Screen Shot 2016-03-09 at 7.19.37 AM.png

James K Boyce , economics professor at the University of Massachusetts Amherst, and Aseem Shrivastava,  Delhi-based writer and co-author of Churning the Earth: The Making of Global India write about how “India’s new tax on car sales is a step in the right direction, but can the country address the wealth and power imbalance driving the health disaster?”

Excerpts from their column follow:

“The news that India is introducing a new tax on car sales to help combat severe air pollution and congestion problems has unsurprisingly been decried by the country’s car industry. The chair of India’s largest car manufacturer, Maruti Suzuki, says the tax “is going to hurt the industry, and will impact growth and affect job creation”. Following the announcement, shares in Maruti Suzuki traded more than 5% lower. But others have celebrated the move, recognising that business as usual cannot continue in a country home to the four most polluted cities in the world. “Once Indians owning cars was seen as a sign of economic success. Now this sort of tax is seen as Indians being responsible,” a senior research fellow at Delhi-based thinktank told the Guardian.

“…Delhi’s low-income residents – who don’t travel by car – bear the brunt of the city’s toxic air. This is partly because of where they live. A 2011 study found levels of suspended particulates to be generally higher in the city’s poorer neighbourhoods. The poor also spend more time outdoors, where pollution is most intense. A study in the scientific journal Atmospheric Environment reports that men from low-income households spend on average about seven hours outdoors daily, compared to virtually zero for those at the top of the income scale. What’s more, affluent households can afford air conditioning, better nutrition and better healthcare, all of which insulate them, to some extent, from dirty air.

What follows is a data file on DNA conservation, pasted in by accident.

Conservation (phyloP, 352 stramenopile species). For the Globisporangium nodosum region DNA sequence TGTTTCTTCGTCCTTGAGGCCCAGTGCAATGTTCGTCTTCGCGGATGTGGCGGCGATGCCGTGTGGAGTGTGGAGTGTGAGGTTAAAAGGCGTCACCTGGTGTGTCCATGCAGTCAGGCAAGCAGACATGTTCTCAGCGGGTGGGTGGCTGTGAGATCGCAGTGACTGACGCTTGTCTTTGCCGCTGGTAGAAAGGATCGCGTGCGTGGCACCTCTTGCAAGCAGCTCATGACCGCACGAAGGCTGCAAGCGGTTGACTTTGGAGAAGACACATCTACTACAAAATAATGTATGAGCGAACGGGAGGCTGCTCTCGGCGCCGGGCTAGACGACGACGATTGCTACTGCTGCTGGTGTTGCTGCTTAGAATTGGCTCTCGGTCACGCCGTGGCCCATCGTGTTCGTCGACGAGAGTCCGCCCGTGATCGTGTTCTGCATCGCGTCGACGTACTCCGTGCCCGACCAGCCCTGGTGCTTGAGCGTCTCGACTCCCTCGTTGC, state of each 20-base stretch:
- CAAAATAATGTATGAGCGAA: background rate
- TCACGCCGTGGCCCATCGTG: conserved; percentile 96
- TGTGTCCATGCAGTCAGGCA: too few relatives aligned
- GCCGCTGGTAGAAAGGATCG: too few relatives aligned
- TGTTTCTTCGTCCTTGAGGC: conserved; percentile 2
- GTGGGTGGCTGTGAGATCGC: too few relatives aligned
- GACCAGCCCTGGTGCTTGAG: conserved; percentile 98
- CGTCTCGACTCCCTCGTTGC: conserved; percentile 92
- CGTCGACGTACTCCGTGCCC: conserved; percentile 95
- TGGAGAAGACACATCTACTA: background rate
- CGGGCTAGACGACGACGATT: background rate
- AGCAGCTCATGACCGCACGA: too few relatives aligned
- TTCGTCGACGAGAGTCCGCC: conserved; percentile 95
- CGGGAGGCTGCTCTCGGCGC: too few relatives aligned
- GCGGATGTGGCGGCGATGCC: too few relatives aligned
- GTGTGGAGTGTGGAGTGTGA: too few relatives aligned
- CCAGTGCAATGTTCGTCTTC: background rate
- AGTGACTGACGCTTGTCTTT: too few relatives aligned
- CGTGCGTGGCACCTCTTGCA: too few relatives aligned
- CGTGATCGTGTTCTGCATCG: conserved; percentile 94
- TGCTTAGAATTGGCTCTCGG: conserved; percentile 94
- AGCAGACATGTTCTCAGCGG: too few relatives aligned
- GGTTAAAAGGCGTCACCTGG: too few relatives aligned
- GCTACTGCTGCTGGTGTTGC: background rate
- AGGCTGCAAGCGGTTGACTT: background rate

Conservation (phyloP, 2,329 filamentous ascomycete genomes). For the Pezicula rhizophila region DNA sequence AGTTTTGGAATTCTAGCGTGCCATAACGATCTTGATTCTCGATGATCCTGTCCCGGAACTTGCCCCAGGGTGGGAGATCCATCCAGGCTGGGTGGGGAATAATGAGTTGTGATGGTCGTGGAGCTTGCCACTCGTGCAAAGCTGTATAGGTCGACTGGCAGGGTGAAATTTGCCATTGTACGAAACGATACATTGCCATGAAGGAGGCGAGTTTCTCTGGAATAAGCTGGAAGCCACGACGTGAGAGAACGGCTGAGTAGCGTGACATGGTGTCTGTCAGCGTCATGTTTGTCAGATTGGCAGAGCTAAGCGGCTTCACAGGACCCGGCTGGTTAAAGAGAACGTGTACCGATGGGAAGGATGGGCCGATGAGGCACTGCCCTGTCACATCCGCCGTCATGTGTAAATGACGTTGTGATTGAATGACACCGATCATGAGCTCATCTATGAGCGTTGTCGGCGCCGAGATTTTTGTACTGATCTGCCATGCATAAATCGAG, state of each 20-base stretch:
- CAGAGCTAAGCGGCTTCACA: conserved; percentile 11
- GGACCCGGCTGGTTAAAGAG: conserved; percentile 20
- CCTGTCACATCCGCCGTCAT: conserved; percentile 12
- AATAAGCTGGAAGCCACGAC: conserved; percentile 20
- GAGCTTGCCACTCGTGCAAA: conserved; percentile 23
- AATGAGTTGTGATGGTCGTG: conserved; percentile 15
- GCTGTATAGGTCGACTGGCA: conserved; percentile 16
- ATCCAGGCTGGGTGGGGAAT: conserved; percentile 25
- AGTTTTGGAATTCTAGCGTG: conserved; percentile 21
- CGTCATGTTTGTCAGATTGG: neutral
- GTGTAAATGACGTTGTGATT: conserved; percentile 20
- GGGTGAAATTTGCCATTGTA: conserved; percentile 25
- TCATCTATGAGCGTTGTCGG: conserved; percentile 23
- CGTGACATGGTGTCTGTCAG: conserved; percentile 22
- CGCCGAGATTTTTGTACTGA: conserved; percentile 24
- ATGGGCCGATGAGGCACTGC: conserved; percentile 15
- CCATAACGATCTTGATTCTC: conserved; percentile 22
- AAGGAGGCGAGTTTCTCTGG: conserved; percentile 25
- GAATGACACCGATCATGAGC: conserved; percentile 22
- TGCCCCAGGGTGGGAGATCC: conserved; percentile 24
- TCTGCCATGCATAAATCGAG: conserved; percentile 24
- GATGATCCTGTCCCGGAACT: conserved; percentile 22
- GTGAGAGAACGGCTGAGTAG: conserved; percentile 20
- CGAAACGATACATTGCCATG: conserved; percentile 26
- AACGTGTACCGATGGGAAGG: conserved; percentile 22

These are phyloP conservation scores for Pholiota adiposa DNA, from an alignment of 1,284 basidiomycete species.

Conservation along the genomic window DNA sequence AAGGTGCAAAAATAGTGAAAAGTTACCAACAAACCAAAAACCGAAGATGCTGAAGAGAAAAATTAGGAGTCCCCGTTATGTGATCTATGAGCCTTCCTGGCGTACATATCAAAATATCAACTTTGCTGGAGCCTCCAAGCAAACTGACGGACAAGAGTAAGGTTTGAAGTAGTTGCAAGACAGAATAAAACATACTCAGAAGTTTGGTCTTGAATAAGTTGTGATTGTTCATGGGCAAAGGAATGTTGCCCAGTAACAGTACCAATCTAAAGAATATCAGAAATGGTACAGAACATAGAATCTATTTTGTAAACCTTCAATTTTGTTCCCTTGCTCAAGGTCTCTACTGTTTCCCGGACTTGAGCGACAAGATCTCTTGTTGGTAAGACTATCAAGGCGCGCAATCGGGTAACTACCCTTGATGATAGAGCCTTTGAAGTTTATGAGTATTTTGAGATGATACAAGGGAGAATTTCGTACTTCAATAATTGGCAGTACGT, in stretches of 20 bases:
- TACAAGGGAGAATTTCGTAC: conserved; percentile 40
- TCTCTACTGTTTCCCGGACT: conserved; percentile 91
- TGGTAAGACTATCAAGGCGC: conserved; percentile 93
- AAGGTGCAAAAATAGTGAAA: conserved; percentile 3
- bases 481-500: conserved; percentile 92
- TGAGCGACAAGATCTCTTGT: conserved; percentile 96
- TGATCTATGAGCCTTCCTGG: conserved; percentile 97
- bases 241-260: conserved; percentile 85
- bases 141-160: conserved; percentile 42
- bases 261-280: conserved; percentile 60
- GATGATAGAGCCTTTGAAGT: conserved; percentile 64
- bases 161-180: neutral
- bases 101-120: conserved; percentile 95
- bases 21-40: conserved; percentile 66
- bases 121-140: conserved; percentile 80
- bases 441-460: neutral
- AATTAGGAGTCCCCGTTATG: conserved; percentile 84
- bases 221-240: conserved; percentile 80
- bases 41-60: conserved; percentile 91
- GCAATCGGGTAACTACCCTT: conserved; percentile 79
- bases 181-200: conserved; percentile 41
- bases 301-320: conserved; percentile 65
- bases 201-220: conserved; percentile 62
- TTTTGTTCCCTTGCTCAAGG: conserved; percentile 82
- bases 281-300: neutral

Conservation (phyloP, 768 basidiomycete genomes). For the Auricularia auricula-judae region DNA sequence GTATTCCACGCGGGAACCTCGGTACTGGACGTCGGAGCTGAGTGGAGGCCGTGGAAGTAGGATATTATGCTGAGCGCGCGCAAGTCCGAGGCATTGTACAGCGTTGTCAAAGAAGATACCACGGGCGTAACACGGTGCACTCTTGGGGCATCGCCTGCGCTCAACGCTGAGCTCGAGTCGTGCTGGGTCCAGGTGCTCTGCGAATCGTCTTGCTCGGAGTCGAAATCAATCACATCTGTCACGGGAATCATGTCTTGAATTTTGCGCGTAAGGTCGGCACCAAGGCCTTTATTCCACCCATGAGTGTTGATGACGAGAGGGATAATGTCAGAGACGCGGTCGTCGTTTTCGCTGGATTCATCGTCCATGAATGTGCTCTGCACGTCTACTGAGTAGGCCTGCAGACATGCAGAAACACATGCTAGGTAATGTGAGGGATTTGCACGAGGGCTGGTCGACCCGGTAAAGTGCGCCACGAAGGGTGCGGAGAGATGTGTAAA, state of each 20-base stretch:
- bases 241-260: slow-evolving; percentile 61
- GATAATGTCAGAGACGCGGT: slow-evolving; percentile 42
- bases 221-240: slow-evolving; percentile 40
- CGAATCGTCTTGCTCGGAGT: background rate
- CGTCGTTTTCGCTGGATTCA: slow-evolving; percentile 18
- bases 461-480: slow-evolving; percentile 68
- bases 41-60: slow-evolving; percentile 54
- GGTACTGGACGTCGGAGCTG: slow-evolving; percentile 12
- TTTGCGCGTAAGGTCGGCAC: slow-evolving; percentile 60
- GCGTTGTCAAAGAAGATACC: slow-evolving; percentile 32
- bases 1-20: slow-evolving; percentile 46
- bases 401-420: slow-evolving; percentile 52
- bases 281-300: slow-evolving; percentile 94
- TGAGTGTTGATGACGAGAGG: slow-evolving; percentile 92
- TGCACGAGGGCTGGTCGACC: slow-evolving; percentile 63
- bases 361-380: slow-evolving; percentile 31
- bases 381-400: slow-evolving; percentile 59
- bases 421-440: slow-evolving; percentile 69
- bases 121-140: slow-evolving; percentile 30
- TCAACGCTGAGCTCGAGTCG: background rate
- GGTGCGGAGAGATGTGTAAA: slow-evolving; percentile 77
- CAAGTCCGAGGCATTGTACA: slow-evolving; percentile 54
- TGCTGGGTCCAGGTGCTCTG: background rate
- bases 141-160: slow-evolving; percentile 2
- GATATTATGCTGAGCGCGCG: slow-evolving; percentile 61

“…Beneath the headlines, Delhi’s air pollution is not only a public health disaster; it is a classic case of environmental injustice. The city’s affluent classes reap the lion’s share of the benefits from the activities that poison the air, while less privileged residents bear most of the human health costs. This fateful disjuncture – and the inequalities of wealth and power that lie behind it – has posed the single biggest impediment to addressing the problem.

“It remains to be seen whether the authorities in Delhi can muster the political will to go beyond stopgap emergency measures and launch the policies that are desperately needed to safeguard the public interest in a clean environment against the private interests of the polluting classes. Will India, often hailed as the world’s largest democracy, be able to overcome the oligarchy that rules its air? The poor who bear the heaviest air pollution burdens wish they could hold their breath long enough to find out.” The Guardian. Read it on

Delhi’s air pollution is a classic case of environmental injustice